If there’s a unifying message Washington is trying to publicly send about the referendum that could split Scotland from the United Kingdom, it might be “c’est la vie.”
Administration officials have been stressing that it’s the UK’s business, refusing to give much of an opinion when asked about Thursday’s crucial vote.
The polling margin is decidedly toss-up. A Sunday Times poll from Sept. 9-12 found 46 percent yes, 47 percent no, and 7 percent undecided. A Telegraph poll conducted Sept. 12-15 found 43 percent in favor of secession, 47 percent saying no and 9 percent undecided. The video of ISIS beheading Scottish aid worker David Haines was released in the early morning hours UK time on Sept. 14.
A Scotsman poll conducted Sept. 12-16 found the “no” vote at 45 percent, with “yes” at 41 percent and 14 percent undecided. A Panelbase poll taken Sept. 15-17 found the “no” votes pulling head, at 50 percent to 45 percent on the “aye” side; five percent were still undecided.
By any measure, it’s too close to call.
When asked in Paris on Monday about the upcoming vote and its broader implications for Europe, Secretary of State John Kerry eschewed a characteristically verbose response.
“No, no. Honestly, I — anything I would say to that effect would be — become part of the campaign, and it’d be inappropriate for me to say anything at this point,” Kerry said.
“I will say this: that we’ve — just that the president has said — I think the president said in the past at various locations the strong and united and proactive United Kingdom has been an important player and an important contributor. But he and I and no one in our government are commenting on this vote.”
White House press secretary Josh Earnest noted that President Obama was standing next to British Prime Minister David Cameron at the G-7 meeting in Brussels when he gave the definitive White House meme on the referendum.
“You recall that what the president said was he said that — that from the outside, the United States has a deep interest in ensuring that one of the closest allies that we’ll ever have remains strong, robust, united and an effective partner with the United States,” Earnest said Monday.
“So, this is a decision for the people of Scotland to make. We certainly respect the right of individual Scots to make a decision about the — along these lines. But, you know, as the president himself said, we have a — we have an interest in seeing the United Kingdom remain strong, robust, united and an effective partner.”
“United” — so does that mean Washington does have a position on the vote?
“Well, this is a — this is a question before the people of Scotland on Thursday. And they’ll cast a ballot in a way that they believe is in the best interests of communities in Scotland,” Earnest said. “And I will certainly respect their right to cast their own ballot without interference from people on the outside.”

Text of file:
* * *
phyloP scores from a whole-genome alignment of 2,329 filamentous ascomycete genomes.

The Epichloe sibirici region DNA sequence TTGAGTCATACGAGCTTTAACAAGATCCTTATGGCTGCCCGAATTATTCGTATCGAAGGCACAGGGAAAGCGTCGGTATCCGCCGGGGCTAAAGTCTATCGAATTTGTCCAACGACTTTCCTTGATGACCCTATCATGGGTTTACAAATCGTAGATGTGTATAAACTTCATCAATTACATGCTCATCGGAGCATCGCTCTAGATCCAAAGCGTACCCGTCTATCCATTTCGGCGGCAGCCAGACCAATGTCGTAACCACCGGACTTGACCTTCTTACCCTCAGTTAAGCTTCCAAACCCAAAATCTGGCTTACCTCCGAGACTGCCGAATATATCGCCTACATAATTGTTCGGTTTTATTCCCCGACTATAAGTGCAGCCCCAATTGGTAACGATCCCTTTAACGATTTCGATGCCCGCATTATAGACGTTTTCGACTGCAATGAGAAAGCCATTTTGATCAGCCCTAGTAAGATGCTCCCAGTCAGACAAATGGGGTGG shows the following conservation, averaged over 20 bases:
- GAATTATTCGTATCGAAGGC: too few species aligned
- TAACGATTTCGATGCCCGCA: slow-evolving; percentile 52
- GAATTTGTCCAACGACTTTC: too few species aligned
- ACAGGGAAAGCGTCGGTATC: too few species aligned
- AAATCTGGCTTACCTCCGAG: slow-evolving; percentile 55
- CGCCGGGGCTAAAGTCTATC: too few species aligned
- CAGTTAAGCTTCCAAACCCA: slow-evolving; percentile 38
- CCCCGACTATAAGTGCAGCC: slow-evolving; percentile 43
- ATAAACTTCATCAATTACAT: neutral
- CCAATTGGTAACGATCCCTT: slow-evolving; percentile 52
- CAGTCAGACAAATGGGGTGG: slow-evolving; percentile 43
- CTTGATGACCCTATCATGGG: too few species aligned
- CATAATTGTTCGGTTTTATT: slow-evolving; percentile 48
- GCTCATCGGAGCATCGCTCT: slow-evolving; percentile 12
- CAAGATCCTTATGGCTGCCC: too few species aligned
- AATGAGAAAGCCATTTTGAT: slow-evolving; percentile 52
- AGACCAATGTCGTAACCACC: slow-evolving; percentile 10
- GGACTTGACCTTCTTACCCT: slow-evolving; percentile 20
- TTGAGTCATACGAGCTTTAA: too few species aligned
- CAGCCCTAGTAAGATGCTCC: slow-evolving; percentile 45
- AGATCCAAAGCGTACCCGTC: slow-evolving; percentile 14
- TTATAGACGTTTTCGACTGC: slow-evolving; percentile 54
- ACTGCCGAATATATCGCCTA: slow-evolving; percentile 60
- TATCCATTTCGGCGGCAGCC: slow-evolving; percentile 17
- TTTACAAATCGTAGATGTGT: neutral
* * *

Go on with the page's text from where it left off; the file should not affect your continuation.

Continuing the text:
State Department spokeswoman Marie Harf told reporters Tuesday that President Obama’s previous statement on the U.S. government’s position “continues to stand.”
“As he said, we have a deep interest in making sure that one of the — our closest allies that we will ever have, the United Kingdom, remains strong, robust, united and an effective partner,” Harf said, adding that “decisions need to be made by the people of Scotland and that remains our position.”
Harf didn’t know if the department had any contingency plans to open a consulate in Edinburgh should Scotland split.
Cameron visited Scotland on Monday for a last chance to press the flesh and try to convince voters to stay in the kingdom.
“There’s no going back from this. No re-run. If Scotland votes ‘yes’ the UK will split and we will go our separate ways forever,” the prime minister said in Aberdeen. “…If you don’t like me I won’t be here forever. If you don’t like this government it won’t last forever. But if you leave the UK that will be forever.”
If Cameron doesn’t have vocal allies in the White House, he’s got a friend in a former occupant of the Oval Office.
Former President Bill Clinton released a statement for the Better Together campaign that stressed he didn’t want to butt into their business, but he hopes Scotland remains part of the United Kingdom.
“Because the independence vote is a decision for the Scots alone to make, and because Scots are already legendary for their independence of mind, I have been reluctant to express my views on the matter. I hope my decision to do so will be received in the spirit of friendship with which it is offered,” Clinton said.
“I have watched the debate on the future of Scotland with great interest and admiration. With so much turmoil and division across the globe, I hope the Scots will inspire the world with a high turnout and a powerful message of both identity and inclusion,” he continued. “I understand and sympathize with those who want independence. Scotland is blessed with impressive human and natural resources and a strong desire for more widely shared prosperity and social solidarity.”
“However, I hope the Scots people will vote to remain in the UK for several reasons,” including currency issues and secession’s “potential to weaken” the Scottish economy.
“The increased autonomy promised Scotland by the UK provides most of the benefits of independence and avoids the downside risks,” Clinton added. “Unity with maximum self-determination sends a powerful message to a world torn by identity conflicts that it is possible to respect our differences while living and working together. This is the great challenge of our time. The Scots can show us how to meet it.”